1. Matthew Ridley, who had left The Hague for Amsterdam on 21 May, returned to The Hague on the 25th, the same day, according to Ridley’s journal (MHi), that Henry Laurens arrived for meetings with JA. Laurens apparently met twice with JA, first, according to Ridley’s journal, on 26 May, and second probably on the 27th or 28th, prior to Laurens’ departure for Amsterdam on the 29th. Laurens’ purpose was to inquire as to whether he should take up his duties under his 1779 commissions to raise a loan and negotiate a treaty of amity and commerce. When JA informed Laurens that the objectives of his commissions either had been or were in the process of being accomplished, Laurens concluded that JA thought “my Attendance is not re[qui]site, and that it could only be productive of unecessary Expence to the Public, which I neither wish nor would encourage.” He then set out to visit his family in the south of France (Laurens, Papers description begins The Papers of Henry Laurens, ed. Philip M. Hamer, George C. Rogers Jr., David R. Chesnutt, C. James Taylor, and others, Columbia, S.C., 1968–2003; 16 vols. description ends , 15:518, 521–522; JCC description begins Journals of the Continental Congress, 1774–1789, ed. Worthington C. Ford and others, Washington, D.C., 1904–1937; 34 vols. description ends , 15:1198, 1210, 1235–1236). For JA’s account of his exchange with Laurens, see his letter to Edmund Jenings, , below; for the possibility of an otherwise unrecorded JA-Laurens meeting in early June, see JA to Jenings, 5 June, below.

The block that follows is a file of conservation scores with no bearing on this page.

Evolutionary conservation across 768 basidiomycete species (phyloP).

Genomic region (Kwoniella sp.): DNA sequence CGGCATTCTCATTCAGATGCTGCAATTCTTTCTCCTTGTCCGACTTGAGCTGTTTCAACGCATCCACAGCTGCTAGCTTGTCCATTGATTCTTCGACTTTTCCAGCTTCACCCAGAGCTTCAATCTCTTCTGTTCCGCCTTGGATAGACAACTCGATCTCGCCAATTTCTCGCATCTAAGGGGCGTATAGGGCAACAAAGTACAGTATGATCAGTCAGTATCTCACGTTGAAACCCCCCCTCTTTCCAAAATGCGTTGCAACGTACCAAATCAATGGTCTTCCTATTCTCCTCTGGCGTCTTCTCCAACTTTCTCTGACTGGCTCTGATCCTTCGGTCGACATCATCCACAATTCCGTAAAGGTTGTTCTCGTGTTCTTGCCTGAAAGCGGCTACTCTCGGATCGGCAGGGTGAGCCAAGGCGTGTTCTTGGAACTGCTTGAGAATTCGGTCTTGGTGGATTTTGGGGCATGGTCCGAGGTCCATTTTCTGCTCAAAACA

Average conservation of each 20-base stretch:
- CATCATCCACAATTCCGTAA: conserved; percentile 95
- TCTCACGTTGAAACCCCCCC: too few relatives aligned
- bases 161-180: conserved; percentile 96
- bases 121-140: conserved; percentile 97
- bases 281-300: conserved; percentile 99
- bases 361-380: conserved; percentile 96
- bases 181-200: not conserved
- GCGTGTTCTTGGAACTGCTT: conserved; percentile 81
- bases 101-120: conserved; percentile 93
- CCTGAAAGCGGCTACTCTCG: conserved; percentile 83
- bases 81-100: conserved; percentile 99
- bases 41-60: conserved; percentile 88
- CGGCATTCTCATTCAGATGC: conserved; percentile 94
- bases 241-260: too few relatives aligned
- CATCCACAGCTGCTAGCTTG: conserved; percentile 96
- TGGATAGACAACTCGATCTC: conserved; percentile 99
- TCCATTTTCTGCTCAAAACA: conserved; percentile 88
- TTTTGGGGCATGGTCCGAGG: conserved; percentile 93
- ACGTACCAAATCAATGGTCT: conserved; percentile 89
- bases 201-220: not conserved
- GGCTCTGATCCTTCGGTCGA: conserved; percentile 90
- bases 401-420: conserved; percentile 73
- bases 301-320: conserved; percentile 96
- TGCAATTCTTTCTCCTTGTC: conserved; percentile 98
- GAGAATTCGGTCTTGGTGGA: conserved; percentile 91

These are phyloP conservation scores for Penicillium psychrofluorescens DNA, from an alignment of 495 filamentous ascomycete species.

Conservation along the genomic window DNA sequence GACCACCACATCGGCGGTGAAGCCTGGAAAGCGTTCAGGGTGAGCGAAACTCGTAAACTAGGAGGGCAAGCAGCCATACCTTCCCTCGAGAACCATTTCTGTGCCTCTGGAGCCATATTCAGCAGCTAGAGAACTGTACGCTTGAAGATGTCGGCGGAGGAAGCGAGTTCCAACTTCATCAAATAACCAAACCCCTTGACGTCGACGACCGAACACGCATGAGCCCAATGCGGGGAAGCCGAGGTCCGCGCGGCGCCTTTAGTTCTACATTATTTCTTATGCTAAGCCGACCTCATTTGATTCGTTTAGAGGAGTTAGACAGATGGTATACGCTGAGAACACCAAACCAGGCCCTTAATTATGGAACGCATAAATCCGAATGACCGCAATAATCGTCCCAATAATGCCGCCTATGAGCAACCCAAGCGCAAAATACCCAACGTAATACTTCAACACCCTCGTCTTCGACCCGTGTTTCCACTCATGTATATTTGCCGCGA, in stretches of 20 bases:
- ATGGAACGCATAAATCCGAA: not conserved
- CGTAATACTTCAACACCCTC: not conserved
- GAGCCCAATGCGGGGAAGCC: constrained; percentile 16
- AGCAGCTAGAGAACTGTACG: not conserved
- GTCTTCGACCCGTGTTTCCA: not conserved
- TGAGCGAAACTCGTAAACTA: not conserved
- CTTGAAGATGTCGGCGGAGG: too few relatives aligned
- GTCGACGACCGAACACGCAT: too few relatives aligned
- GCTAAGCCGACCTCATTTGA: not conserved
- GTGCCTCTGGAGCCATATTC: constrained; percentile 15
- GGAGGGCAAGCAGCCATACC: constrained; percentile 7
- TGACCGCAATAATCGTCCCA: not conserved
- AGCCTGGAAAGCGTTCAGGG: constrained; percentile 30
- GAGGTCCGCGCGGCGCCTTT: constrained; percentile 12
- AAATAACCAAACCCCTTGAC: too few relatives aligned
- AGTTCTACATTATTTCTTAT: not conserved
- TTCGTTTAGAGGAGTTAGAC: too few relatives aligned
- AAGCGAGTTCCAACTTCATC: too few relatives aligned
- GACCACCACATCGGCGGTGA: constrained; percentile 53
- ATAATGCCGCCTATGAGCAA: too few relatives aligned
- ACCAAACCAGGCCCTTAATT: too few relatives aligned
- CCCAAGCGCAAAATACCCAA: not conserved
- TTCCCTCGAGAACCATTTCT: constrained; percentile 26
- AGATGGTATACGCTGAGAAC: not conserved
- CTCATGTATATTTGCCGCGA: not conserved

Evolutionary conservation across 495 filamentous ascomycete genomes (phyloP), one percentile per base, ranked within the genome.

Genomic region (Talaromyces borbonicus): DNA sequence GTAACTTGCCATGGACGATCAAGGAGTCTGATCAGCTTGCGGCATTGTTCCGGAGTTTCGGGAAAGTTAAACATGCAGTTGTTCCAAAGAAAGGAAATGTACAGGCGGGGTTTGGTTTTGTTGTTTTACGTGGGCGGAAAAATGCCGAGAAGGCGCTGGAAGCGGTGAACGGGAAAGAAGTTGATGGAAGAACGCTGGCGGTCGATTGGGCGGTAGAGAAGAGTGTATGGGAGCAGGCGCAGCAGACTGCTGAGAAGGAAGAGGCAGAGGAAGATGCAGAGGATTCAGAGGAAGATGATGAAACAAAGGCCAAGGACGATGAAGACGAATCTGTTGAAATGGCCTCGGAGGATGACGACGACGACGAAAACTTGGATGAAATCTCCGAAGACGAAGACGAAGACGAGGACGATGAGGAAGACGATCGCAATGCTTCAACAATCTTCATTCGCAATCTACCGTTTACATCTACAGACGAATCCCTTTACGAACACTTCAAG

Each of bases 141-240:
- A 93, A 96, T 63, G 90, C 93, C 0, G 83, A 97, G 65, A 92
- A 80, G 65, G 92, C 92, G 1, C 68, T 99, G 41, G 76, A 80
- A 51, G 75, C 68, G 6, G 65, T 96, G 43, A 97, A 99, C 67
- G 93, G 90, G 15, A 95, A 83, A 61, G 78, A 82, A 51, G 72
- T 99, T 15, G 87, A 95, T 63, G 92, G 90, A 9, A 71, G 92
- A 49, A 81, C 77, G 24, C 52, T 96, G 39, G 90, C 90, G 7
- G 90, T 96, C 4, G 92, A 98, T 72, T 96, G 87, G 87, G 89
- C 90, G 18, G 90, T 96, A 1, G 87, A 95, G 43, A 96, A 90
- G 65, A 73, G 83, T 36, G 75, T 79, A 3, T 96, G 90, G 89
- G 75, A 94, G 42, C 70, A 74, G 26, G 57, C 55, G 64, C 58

Matthew Ridley dined with JA and Laurens on the 26th. In his journal, Ridley indicates that after Laurens left, “soon after dinner on account of his illness,” he and JA, “took a ride to Scheidam about 3 miles from Town.” In the course of their ride the two men apparently had a conversation that, as recorded by Ridley, sheds some light on what passed during JA’s meeting with Laurens but also expands on JA’s criticism of Benjamin Franklin raised in his first meeting with Ridley on 20 May (to Lafayette, 21 May, note 1, above). According to Ridley, JA told him that there was